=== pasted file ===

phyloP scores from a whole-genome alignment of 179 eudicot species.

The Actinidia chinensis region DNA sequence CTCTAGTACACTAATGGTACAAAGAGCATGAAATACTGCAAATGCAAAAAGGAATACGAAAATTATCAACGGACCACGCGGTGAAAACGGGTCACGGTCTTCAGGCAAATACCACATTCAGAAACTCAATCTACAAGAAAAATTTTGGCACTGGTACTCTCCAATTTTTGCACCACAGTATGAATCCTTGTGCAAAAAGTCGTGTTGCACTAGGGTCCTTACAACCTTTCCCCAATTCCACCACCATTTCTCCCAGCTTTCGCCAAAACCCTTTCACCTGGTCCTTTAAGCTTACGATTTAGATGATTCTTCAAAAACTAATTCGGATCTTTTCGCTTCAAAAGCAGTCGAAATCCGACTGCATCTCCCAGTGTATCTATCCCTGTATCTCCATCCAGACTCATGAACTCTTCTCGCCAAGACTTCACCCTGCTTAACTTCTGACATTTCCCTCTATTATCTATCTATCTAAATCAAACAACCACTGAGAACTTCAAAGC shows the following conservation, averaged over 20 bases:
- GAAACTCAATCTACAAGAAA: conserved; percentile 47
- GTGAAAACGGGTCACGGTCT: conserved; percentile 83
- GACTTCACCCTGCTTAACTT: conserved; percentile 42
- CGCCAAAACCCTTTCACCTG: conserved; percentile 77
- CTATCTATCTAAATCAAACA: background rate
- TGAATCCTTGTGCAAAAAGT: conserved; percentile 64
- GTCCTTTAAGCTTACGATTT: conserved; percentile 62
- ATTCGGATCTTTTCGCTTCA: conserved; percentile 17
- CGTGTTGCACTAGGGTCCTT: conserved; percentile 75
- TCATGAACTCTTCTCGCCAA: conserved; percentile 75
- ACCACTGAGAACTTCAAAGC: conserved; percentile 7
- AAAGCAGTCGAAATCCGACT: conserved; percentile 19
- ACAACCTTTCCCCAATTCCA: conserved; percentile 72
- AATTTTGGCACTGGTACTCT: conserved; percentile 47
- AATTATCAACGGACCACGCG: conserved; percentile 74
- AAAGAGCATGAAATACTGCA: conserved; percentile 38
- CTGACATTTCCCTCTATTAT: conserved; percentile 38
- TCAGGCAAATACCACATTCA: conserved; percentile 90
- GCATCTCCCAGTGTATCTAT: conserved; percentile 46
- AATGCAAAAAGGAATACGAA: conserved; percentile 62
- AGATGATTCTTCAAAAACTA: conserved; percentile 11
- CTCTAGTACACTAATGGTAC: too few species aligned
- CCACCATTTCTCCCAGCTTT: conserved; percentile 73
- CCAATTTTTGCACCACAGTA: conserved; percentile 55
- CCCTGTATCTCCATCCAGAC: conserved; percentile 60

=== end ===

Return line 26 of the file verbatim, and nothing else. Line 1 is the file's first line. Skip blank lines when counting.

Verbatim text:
- CCAATTTTTGCACCACAGTA: conserved; percentile 55